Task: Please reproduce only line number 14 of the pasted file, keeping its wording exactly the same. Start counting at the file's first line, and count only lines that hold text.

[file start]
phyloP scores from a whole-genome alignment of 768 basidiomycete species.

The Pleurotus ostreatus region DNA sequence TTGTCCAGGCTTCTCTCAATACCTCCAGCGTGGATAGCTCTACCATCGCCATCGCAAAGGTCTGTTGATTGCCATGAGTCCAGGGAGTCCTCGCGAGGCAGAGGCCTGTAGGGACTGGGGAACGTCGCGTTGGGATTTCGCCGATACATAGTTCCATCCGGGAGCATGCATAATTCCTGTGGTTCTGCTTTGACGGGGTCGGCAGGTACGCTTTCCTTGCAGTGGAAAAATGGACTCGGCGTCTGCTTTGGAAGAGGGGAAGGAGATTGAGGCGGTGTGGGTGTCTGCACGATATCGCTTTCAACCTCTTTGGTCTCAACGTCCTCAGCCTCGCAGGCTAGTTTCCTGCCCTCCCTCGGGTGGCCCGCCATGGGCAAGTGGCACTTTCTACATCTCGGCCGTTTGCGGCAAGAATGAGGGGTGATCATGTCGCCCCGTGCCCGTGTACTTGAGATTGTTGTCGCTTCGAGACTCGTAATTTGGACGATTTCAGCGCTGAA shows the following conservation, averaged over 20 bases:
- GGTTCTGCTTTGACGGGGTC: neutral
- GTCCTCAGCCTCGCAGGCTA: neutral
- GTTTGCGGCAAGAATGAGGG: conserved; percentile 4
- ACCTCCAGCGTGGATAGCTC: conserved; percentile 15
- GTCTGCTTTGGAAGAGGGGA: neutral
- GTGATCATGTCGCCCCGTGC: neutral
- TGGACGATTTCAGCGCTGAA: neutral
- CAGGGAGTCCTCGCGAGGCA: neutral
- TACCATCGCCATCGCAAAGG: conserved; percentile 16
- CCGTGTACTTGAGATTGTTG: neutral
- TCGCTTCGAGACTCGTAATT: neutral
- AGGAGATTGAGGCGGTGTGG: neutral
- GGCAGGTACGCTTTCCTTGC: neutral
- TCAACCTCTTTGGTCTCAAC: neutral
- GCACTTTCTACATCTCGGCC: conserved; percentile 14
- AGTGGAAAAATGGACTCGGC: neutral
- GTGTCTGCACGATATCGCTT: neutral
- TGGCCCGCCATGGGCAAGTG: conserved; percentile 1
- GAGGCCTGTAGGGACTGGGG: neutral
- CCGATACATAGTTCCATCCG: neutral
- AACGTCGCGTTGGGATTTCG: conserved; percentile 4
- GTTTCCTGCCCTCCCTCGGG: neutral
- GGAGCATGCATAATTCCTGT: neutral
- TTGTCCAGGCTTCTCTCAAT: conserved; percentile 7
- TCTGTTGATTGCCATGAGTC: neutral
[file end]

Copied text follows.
- AGGAGATTGAGGCGGTGTGG: neutral